This is arguably the most exciting time to be a professional in the CDMO market, which is going through a fascinating transition. Over the last decade, the life science sector has enjoyed robust growth. Funding, research budgets and new jobs have all been on the rise.
Today, our industry is essential to the global COVID-19 response. Public and private investments continue to rush into the sector, fast-tracking discovery and production of therapeutics, antibody tests and vaccines. This has resulted in a spike in growth for the CDMO market. However, it’s not just an investment that’s exciting for everyone. The market is evolving, and businesses are embracing new ways of working too.
To learn more about these new trends, I spoke to Tia Lyles-Williams CEO & Founder of both the CDMO LucasPye BIO and of Helaplex - the first commercial life science co-working space, with a built-in accelerator for start-ups and virtual biotech companies.
Our discussion started with biologics. After all, it’s a hard topic to ignore. By 2026, the global market value of biologics is expected to reach $18.63 billion, registering a CAGR of 10.87% during the forecast period (2021-2026).
Biologics are nothing new. They’ve been around since human insulin was introduced in the early 1980s. However, we’ve recently seen huge investments in the space. That’s thanks to the rise of personalised healthcare, with biologics capable of creating more targeted treatments (which can vary based on the patient or the disease).
Tia explained that is down to how targeted we can be with genomic therapy, making corrections, deletions, replacements and so on. And this is only going to get better, thanks to the innovative nature of the NGS market.
With approval processes becoming more accommodating, we’re also seeing more biologics come to market – whether that be mRNA, cell & gene therapy, or other areas of genomics.
Healthcare is only going in one direction: towards more personalised treatments. So, with biologics on the rise, I was keen to ask Tia if she thought this spelt the end for the small molecule market. She didn’t think so:
Small molecule companies aren’t going anywhere. It’s not the death of them. But I don’t think they’ll make up the majority of the market going forward.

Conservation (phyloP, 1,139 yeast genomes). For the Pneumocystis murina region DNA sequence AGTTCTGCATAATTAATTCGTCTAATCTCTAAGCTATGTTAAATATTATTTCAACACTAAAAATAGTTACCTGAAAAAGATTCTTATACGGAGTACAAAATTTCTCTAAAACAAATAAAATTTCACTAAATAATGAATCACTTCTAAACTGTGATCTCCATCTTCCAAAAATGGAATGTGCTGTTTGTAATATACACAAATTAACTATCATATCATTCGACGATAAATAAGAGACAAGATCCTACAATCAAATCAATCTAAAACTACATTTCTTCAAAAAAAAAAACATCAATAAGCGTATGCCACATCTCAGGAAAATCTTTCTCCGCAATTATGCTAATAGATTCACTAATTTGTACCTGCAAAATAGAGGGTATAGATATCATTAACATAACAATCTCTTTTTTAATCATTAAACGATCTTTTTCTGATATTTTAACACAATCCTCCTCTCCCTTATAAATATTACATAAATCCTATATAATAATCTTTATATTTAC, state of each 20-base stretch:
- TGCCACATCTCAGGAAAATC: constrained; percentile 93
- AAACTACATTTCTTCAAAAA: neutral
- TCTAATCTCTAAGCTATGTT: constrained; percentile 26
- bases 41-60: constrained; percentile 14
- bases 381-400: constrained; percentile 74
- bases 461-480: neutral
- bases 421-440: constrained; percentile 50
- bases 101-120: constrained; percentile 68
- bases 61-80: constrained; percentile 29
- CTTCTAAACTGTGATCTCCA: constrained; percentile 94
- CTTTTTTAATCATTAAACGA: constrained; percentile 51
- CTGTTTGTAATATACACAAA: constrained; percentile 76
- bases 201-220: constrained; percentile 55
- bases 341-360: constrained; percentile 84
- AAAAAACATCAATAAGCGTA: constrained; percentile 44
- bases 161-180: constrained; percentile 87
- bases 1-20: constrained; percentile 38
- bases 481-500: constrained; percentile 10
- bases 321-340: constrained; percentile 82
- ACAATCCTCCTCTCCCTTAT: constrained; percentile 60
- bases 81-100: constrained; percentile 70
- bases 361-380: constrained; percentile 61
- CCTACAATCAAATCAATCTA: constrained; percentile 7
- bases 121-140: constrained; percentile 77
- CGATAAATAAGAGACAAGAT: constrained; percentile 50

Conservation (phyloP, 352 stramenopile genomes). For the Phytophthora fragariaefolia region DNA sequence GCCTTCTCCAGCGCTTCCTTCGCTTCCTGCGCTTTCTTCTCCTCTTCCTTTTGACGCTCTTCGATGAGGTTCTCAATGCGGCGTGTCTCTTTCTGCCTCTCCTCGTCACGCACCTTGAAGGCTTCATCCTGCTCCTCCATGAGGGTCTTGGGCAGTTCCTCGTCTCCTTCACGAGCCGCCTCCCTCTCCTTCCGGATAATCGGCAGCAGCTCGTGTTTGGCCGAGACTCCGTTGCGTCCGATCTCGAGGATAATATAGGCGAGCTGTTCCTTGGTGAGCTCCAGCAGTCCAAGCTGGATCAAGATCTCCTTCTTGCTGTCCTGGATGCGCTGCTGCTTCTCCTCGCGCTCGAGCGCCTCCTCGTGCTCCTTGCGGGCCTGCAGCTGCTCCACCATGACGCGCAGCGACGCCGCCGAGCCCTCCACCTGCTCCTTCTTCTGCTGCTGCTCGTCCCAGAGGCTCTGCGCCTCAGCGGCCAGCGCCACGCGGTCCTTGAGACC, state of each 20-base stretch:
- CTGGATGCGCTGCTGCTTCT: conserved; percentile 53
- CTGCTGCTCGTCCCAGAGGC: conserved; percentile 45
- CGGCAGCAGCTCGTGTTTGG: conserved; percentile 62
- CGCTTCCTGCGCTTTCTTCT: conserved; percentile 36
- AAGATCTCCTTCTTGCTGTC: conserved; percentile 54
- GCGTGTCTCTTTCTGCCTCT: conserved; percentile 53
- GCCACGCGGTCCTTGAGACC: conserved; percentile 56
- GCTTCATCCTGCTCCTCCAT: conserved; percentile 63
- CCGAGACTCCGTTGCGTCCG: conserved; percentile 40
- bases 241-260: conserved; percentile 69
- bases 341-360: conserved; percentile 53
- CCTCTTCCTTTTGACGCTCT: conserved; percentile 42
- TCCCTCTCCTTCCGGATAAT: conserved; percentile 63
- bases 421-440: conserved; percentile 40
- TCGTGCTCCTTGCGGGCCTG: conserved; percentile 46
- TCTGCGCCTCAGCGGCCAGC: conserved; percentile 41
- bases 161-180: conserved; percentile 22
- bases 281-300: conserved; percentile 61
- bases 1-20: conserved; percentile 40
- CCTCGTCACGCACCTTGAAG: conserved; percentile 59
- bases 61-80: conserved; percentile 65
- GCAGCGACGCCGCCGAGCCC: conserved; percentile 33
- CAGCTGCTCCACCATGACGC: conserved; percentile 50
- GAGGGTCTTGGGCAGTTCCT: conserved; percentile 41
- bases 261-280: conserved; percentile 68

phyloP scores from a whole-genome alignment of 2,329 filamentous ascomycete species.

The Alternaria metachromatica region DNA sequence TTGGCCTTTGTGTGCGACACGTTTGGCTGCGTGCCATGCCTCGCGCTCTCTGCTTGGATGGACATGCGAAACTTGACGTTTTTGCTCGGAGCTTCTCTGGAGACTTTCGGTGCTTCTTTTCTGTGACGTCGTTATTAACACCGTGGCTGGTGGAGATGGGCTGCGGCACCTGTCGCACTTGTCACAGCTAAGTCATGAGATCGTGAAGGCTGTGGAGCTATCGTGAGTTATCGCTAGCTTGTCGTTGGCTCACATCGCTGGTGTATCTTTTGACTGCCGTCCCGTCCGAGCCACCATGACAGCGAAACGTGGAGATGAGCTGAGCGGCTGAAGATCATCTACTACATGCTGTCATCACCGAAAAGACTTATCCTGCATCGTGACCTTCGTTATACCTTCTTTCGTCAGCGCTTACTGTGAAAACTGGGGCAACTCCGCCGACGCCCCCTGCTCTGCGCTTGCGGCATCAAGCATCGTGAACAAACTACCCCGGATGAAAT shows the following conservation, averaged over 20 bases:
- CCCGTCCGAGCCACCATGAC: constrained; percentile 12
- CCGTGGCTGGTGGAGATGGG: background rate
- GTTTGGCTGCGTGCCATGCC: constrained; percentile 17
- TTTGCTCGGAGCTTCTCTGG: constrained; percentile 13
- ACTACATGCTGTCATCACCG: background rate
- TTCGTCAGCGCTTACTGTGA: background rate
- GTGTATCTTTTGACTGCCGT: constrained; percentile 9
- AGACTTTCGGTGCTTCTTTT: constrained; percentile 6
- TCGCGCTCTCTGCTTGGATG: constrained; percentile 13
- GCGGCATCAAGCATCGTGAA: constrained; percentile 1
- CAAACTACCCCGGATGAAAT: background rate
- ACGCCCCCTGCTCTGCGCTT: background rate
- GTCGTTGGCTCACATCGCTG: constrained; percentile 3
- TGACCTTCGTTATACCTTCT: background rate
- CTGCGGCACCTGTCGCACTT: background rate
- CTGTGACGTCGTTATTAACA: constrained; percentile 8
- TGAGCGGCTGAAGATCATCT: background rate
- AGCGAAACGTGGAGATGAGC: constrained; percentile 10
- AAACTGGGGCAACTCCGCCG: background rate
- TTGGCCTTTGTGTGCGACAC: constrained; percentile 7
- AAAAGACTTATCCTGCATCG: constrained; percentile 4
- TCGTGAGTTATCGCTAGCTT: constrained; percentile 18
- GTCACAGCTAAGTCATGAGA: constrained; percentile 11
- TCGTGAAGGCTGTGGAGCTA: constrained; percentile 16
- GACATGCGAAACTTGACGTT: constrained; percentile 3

While it’s certainly not the death of the small molecule market, the CDMO market is diversifying. Companies are collaborating to produce more Antibody Drug Conjugates (ADCs), which are created by binding a combination of biologic based molecules and chemical-based molecules. They, therefore, have a biological mechanism but with small molecule properties.
Should small molecule CDMOs continue to thrive, Tia claimed that ADCs are essential. However, this requires collaboration with biologics CDMOs and is likely to encourage a spike in activity within the M&A market.
Biologics have more capital right now, whereas small molecule companies are looking for a way to survive and keep up with the market. And so being involved in an M&A with a biotech company or biologics CDMO is a great asset to them and vice versa.
Collaboration is also being achieved through co-working spaces, which continue to be on the rise. This trend originally emerged thanks to advances in technology and automation, however, COVID-19 restrictions have forced businesses to rethink how they work. In turn, more and more CDMOs are embracing co-working spaces like Tia’s Helaplex.
While companies still plan to invest millions of dollars increasing their capacity, it’s become decreasingly attractive to do this by investing in new facilities. Instead, CDMOs are outsourcing different phases of drug development and manufacturing.
The market has changed. Companies and start-ups are not building manufacturing facilities. Investors are not interested in that. They're very quick to say ‘Hey, can you outsource this?’ because of the cost of building a facility, as well as the timeline.
This is especially common among start-ups that are finding this a cheaper and more efficient way to market.
Although modular facilities are becoming more popular – because they’re quick to build onsite – the point of the matter is that, when you're a start-up and you're trying to figure how to reduce costs, outsourcing is the way to go.
Outsourcing continues to be an attractive route to market for CDMO start-ups, so I expect to see this more and more in 2022. Likewise, I’m excited to see the biologics market continue to grow – which could force some small-molecule CDMOs to pivot their businesses to meet the demands of the life science sector.
With innovation prevalent throughout, it’s safe to say that this is a fascinating time for the CDMO market.
Is this the most exciting time ever for the CDMO market? I’d love to hear about your experiences over the last 18 months and get your feedback on this article.
What are you excited about in 2022? Let me know via my email Harriet.Wheat@lifesci-cm.com.
Find more insight on the CDMO industry from CM Life Science, here.
Speak to one of our expert consultants today.
As the Theranos and Holmes trial finally comes to a close, what has been the effect of the CEO’s 15 years of fraudulent tenure on the diagnostics industry?
African Swine Fever has been rife across key global swine markets for some years, but what does this mean for the wider market and its future? Click to read more.